At this time, there is an increasing body of critically reviewed literature that emphasizes the diagnostic utility of specific physical findings [3,28]. Available systematic reviews present the accuracy of symptoms and signs in the diagnosis of different diseases in terms of sensitivity, specificity and LRs [29]. These systematic reviews also propose various diagnostic algorithms and/or scoring systems as diagnostic prediction rules that are based on the best available evidence [29]. Such tools are disease-oriented, too. Future studies are needed to calculate exact values for the category-oriented LRs of different clinical presentations in determining the various categories of diseases. We suggest the systematic and scientific empirical testing of experts' diagnostic schemes of different clinical presentations by disease-oriented and category-oriented LRs for objectivity and accuracy purposes. Similar to the evidence-based algorithms and prediction rules used for revising the disease probability estimates, future evidence-based diagnostic algorithms can be developed to revise the probability estimate of the category of diseases in the light of experts' schemes. So, increasing diagnostic evidence can gradually fall in line with today's clinical education which advocates the teaching of approaches to clinical presentations rather than teaching diseases within separate disciplines. The efficacy of clinical education and clinical practice using these evidence-based algorithms can be evaluated in future.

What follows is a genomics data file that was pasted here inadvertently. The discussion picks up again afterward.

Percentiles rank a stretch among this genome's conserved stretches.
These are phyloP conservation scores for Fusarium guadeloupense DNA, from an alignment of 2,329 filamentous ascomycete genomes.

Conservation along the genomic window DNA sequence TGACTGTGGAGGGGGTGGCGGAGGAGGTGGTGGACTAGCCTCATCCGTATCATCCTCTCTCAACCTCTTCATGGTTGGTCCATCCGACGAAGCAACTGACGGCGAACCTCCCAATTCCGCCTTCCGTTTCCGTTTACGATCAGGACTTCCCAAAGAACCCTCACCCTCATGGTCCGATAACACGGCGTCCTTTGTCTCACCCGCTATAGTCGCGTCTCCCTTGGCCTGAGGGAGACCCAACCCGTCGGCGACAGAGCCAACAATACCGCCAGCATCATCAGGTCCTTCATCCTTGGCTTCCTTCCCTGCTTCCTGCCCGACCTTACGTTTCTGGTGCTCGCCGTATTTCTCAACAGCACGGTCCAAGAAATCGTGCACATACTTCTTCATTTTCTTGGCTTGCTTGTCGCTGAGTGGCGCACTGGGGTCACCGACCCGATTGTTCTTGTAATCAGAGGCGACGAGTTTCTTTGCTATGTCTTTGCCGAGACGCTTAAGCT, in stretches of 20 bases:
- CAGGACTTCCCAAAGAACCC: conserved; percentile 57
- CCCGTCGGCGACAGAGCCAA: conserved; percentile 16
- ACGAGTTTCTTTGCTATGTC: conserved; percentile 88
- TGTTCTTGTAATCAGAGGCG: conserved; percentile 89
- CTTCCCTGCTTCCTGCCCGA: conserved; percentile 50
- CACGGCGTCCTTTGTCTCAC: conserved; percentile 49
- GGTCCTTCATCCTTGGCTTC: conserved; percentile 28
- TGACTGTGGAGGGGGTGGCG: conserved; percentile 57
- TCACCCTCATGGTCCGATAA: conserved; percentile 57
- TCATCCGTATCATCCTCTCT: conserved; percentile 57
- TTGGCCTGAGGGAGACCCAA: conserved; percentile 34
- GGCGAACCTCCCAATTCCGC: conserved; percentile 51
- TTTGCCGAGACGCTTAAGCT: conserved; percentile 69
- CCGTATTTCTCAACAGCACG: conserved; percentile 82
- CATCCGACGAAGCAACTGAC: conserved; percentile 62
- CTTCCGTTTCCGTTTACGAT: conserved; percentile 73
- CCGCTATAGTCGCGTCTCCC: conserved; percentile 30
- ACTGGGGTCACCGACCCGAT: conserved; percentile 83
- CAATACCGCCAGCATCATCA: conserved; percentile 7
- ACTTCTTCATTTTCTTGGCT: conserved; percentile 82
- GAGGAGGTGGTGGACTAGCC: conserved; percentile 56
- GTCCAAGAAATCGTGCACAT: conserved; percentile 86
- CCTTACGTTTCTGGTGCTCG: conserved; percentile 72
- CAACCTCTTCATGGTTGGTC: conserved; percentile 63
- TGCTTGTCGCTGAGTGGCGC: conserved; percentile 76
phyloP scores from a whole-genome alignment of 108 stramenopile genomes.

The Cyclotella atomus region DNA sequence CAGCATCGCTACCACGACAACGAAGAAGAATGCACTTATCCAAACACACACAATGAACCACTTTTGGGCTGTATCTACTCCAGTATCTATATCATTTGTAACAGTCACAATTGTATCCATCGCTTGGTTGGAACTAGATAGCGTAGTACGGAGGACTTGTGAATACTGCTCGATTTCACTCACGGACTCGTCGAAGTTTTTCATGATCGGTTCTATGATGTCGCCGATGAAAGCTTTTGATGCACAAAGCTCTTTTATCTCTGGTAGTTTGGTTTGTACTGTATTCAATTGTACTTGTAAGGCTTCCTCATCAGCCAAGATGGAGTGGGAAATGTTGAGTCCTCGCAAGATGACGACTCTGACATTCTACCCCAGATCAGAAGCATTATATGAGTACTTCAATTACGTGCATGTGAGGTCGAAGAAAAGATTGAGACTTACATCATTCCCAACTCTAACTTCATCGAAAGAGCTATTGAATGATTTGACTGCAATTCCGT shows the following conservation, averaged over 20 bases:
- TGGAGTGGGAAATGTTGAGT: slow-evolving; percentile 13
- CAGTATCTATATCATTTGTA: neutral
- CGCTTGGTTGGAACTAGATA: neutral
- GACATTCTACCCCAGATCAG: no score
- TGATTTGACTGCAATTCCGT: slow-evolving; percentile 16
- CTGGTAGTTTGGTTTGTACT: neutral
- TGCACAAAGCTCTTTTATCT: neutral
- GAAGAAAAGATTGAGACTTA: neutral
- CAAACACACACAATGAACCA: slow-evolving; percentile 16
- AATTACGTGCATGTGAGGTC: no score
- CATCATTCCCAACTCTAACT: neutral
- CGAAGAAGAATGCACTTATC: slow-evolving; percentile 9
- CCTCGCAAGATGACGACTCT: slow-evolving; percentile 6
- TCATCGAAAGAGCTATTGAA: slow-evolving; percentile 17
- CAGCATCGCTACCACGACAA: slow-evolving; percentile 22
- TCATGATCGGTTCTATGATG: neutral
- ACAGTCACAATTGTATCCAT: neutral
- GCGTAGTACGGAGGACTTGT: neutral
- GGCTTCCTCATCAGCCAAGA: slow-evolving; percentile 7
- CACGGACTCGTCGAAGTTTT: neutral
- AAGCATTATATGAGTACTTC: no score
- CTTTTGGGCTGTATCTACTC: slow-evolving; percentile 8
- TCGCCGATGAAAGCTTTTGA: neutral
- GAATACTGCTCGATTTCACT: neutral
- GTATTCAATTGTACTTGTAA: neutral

The virtue of EBM is becoming increasingly recognized in the medical community especially among primary care physicians [30]. We hope that physicians will soon begin to apply easily accessible and evidence-based category-oriented LRs in their practice to make diagnoses more rapidly and accurately.

List of abbreviations used

EBM: Evidence-Based Medicine; LR: Likelihood Ratio: CBC: Complete Blood Count; ESR: Erythrocyte Sedimentation Rate; UTI: Urinary Tract Infection.

Competing interests

The authors declare that they have no competing interests.

Authors' contributions

HM had substantial contributions to concept and design, drafting the manuscript, revising it critically for important intellectual content and writing and final approval of the version to be published. MR had substantial contributions to concept and design, drafting the manuscript, revising it critically for important intellectual content and writing and final approval of the version to be published. MR had substantial contributions to concept and design, drafting the manuscript, revising it critically for important intellectual content and writing and final approval of the version to be published. AS developed the main concept and hypothesis, had substantial contributions to concept and design, drafting the manuscript, revising it critically for important intellectual content and writing and final approval of the manuscript.

Authors' information

• Hamideh Moosapour (M.D., Student of medical education) research assistant, EBM & Critical Thinking Working Team, Endocrinology and Metabolism Research Center, Tehran University of Medical Sciences.

• Mohsin Raza (M.D., PhD) the founder and current director of the faculty development program at the Baqiyatallah University of Medical Sciences and associate professor of neuroscience, at the Section of Neurosciences and Ethics, Chemical Injuries Research Center, Baqiyatallah University of Medical Sciences

• Mehdi Rambod (MD), post-doctoral fellow at Los Angeles Biomedical Research Institute at Harbor-UCLA Medical Center, Torrance, CA, USA

• Akbar Soltani (M.D., M.A. in Philosophy, student of medical education) associate professor of endocrinology and the head of EBM & Critical Thinking Working Team, Endocrinology and Metabolism Research Center, Tehran University of Medical Sciences

Acknowledgements

We express our appreciation to Dr. HamidReza Baradaran for his invaluable comments and edits in preparing the final revision of the manuscript.

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Pre-publication history

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http://www.biomedcentral.com/1472-6920/11/94/prepub